Nationwide, fewer than a quarter of trains were running normally — and only 90 out of 700 TGV fast trains — and in Paris several lines of the metro system were at a standstill. Rail links to Paris’s airports were practically non-existent.
Commuters faced the grim choice of fighting their way to work or using up a day of holiday. Those who could joined car-share schemes or cycled to the office.
“If there’s no train, I’ll have to hitch-hike. What really worries me is getting home this evening. Let’s just hope this doesn’t last,” said Madeleine, a waitress heading to central Paris from the suburb of Romainville.
The trouble was set to extend to today after two unions rolled the strike over into a second day.
Transport managers said the situation was slightly better than during the last stoppage on October 18, with a small drop in the number of strikers. The inaugural service by Eurostar to London’s new St Pancras terminal was unaffected.
There were also the first signs of a possible breakthrough in the conflict, as a key union agreed to sector-by-sector talks on reform of the so-called “special” pensions systems enjoyed by 1.6 million rail, energy and other workers.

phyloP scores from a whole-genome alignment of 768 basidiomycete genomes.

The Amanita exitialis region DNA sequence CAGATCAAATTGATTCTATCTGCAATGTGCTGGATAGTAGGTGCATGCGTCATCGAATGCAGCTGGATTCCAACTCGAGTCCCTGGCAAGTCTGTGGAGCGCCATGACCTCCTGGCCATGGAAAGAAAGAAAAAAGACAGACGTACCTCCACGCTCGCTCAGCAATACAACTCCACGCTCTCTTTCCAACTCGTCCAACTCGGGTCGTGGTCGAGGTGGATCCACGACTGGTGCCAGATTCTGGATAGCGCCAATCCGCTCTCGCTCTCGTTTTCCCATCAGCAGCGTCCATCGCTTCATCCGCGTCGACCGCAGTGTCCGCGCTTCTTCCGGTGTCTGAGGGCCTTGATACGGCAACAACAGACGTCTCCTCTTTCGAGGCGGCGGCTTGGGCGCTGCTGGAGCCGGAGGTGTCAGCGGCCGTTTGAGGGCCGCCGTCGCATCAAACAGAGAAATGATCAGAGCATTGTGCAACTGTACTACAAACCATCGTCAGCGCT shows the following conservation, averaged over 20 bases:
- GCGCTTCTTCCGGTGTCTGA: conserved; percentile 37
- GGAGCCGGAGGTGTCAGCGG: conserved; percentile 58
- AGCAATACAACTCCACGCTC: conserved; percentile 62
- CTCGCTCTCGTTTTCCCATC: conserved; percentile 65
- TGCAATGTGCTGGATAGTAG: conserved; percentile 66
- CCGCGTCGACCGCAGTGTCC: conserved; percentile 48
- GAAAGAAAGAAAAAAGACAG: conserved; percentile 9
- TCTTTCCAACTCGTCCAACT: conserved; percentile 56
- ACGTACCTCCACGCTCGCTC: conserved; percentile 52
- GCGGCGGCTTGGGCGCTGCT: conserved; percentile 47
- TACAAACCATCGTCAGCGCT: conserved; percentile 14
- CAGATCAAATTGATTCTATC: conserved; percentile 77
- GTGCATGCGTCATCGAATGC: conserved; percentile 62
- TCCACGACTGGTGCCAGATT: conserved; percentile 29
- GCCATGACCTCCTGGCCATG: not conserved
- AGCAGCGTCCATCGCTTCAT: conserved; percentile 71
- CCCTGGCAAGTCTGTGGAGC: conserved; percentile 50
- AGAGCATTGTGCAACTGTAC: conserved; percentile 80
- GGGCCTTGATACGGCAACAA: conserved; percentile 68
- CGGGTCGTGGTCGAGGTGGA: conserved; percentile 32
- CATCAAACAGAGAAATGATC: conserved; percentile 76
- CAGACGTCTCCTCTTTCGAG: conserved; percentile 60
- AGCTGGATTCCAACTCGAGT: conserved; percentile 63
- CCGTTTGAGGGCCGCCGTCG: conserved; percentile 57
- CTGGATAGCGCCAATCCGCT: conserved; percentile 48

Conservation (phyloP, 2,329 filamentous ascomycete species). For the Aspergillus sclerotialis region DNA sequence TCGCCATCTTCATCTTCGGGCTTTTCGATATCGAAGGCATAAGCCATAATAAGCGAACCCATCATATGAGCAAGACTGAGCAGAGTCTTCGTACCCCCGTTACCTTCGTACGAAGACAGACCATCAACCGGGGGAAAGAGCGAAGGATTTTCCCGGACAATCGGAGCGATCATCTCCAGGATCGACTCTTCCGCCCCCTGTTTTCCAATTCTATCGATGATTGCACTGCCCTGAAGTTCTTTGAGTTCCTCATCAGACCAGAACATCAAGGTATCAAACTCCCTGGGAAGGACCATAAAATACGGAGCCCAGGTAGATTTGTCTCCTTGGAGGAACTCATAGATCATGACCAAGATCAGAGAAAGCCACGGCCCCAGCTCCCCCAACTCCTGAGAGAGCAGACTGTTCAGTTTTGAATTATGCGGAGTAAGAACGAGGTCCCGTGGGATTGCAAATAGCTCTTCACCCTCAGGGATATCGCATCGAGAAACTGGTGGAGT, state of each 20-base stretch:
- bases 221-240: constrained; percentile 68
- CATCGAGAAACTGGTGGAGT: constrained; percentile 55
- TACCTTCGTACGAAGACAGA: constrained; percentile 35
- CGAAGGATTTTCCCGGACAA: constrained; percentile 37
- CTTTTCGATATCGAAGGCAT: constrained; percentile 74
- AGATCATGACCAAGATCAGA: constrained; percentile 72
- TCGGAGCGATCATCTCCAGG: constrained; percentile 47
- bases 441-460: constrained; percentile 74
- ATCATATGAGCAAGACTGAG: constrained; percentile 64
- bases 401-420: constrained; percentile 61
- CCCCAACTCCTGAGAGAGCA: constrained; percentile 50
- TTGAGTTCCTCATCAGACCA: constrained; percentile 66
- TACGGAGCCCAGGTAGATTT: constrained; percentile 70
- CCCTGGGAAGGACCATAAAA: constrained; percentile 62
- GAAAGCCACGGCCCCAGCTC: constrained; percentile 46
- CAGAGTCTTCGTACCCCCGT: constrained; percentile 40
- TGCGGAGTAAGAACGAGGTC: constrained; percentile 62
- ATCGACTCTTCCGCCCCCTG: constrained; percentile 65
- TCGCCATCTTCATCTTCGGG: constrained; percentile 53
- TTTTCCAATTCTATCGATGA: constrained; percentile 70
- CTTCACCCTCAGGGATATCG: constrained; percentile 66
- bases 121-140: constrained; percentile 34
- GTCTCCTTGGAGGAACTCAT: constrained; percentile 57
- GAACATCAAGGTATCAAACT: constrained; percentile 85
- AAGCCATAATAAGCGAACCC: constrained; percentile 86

Invoking social equity, Mr Sarkozy has begun moves to lengthen contribution periods for these workers from 37.5 years to 40, closer to other public and private sector employees. Today some railway staff can retire on a full pension at 50.
Hours before the rail strike began, Mr Sarkozy reasserted his determination to see the reforms through, arguing that he had a strong electoral mandate to enact the changes.
“I will carry out these reforms right to the end. Nothing will put me off my goal,” he told the European Parliament during a visit to Strasbourg. “The French people approved these reforms. I told them all about it before the elections, so that I would be able to do what was necessary afterwards.”
Despite the chaos, signs of a possible compromise emerged as the biggest rail union — the General Labour Confederation (CGT) — agreed to new talks and Labour Minister Xavier Bertrand held aseries of meetings with union leaders.
Several newspapers predicted that the strike could end quicker than expected, arguing that it was not in the unions’ interests to push too hard.
“One only has to listen to the heads of the different enterprises to understand that there is genuine scope for negotiation. So all this could end up not in a pointless arms-wrestling match, but a genuine improvement in social relations,” said the left-wing Liberation.
While the government has said it will stand firm on the principle of lengthening contribution periods, it could help if the SNCF and other employers provide salary incentives to affected workers.
The last time a government tried to reform the “special” pensions, in 1995, three weeks of strikes and demonstrations forced then president Jacques Chirac to climb down.
This time, polls show strong support for Sarkozy in his showdown with the unions.